Homeless on the Range: The Life and Death of a Rodeo Cowboy

The author with her father.
The author with her father.
Westword

We've received many, many responses to "Stoner Hill," our cover story about a refuge for homeless youth in Denver, as well as "Homeless in Denver: The Cold, Hard Facts Behind Six Myths," including personal essays. Jeanie Anderson sent this account of discovering that her father was homeless:

When I was young, I lived in a single-parent household. My mother worked and my father was a rodeo cowboy — that is, before he became homeless. My mother, brother and I lived in Denver near Cheesman Park, and we often saw homeless people. I would always be looking for a cowboy with a black hat and a smile that looked like mine. I just knew he was out there and he needed me...if I could only find him. When my mother would tell me to clean my room or do some mundane chore, I'd think: My father will come rescue me and she will just have to wait and see, while we ride off into the sunset, me and him on his horse. But I was only twelve and that is what little girls dream of. Heroes, not homeless men.

I often looked at a picture of my father and me on his horse. It was a black-and-white photo. He is young and handsome. I'm the little smiling baby sitting in the saddle with him. We both look so happy. How could it be that only eleven years later the picture seemed like a fading dream? How could he be homeless? Why was he homeless? How could he be so close to me yet so far away? Why wouldn't my mom just go get him and bring him home? Did he love me? Did anyone feed him if he was hungry? Did he get cold? I would spend countless nights wondering all these things. Funny, my father was only about five miles away from me, but it seemed like a million miles in my small world.

Then one day, my mother and I were driving down Colfax and she excitedly says to me, "There is your father." I look around; I don't see a cowboy? She pulls over into a dingy-looking parking lot by a liquor store, the kind of place you don't want to hang around, and she hollers at the man. He turns his head and looks at her as though he does not recognize her, and I stare at him. It's as though time has stood still. He walks towards us, my heart is beating fast. I'm thinking a hundred questions that will never pass my lips. Where is his hat? He doesn't look like that in my picture. He looks old, and tired. She is lying to me, I just know it.

My mother tells him, while waving her hand in my direction, "This is your daughter." He won't look at me. I stare at him, and I feel myself getting hot, and I feel like I can't breathe. I just sit there and I want to cry because he doesn't even say hello. I stare down at my dirty red Converse shoes. My mother speaks to him for a few more minutes. I don't even hear the words being spoken. I just want to leave. She pulls away, and looks at me with pity.

I scream at her in my twelve-year-old voice: "You're a liar, that is not my father, he is not my father." She says nothing. We get home and I run into my room and slam the door and I cry. It just can't be him — why would she say that? He is not my dad, the dad I dream of, the dad I hope for. He looks like a bum, a homeless man. Not my father.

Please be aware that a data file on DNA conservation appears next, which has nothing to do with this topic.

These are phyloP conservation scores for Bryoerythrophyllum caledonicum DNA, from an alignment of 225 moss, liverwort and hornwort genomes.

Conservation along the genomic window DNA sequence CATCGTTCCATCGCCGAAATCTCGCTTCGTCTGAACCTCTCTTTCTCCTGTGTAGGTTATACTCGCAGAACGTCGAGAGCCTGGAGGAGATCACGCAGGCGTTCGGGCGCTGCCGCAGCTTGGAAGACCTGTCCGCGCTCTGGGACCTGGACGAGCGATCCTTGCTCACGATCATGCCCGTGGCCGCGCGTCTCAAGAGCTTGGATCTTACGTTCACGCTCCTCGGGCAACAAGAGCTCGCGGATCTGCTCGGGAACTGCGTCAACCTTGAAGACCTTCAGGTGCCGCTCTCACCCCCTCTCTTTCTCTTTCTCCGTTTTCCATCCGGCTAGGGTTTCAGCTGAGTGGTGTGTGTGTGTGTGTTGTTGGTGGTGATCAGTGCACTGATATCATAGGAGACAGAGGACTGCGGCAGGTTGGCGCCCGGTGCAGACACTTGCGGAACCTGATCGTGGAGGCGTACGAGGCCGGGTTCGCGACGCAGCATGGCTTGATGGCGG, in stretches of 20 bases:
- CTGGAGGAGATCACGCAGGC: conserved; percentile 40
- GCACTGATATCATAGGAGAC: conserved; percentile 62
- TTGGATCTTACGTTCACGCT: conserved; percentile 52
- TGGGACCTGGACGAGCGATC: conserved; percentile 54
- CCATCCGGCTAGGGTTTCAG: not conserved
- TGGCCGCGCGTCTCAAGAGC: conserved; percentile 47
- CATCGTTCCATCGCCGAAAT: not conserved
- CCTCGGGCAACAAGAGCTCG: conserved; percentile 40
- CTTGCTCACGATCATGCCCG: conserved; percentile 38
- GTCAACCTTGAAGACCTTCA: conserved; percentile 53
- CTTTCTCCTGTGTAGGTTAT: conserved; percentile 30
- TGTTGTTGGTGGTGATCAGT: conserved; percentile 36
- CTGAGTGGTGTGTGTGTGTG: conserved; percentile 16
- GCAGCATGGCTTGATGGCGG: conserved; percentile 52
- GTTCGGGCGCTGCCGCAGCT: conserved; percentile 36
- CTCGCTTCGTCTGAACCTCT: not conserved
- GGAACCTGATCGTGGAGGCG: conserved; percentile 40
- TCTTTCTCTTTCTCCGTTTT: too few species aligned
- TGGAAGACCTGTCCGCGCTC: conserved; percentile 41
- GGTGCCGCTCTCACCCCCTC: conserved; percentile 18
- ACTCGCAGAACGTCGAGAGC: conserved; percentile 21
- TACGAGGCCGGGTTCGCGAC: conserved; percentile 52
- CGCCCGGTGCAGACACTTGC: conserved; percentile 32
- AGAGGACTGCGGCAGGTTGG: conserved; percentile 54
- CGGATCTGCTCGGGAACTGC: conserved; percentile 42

Deep down, I realize at some point that she is not lying because she does not chase me down or try to explain anything to me, and I'm left with my little heart shred into pieces. I try as hard as I can to understand why he would want to live on the streets, why he wouldn't look at me. It makes me mad at my mother. Why could I not just have my little fantasy of him? Why did she have to shove the truth in my face: that every single one of those homeless people have families, mothers, brothers, sisters, daughters, sons — and I have a homeless father. That is not in my realm of my fantasy, where life is good, people are happy and my dad is a real cowboy who loves me.

Five years later, my father lies in a hotel on Larimer Street were many homeless people stay when they have saved a bit of money, like from donating blood. Who knows what he is thinking as he lies there in the bed, laboring to breathe? I often like to think that he is remembering the time he and I posed for a picture on a horse, smiling as if the world would always be beautiful and bright. By morning he is dead. The death certificate says pneumonia. He was 46 years old.

By this time I am a girl of almost eighteen and I get a call from a distant relative who tells me they read an obituary in the Denver Post and they think it is about my father. It was. He was buried at Fort Logan and the paper said he was a corporal in the U.S. Army and that no next of kin could be found. He was buried with no pomp and circumstance. No one attended his funeral, No one spoke of the lovely family he once had or of his daughter and son, or of his rodeo days, when he was the youngest all-around cowboy at the National Western Stock Show one year.

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But someone did cry.

That little girl cried. She drove down to that cemetery as soon as she got a car and sat down by the white etched headstone that looked like every other headstone in the perfect formation, and she touched his name carved into the stone, and she realized that this was the closest she had been to him since the day that she refused to believe a homeless man was her father.

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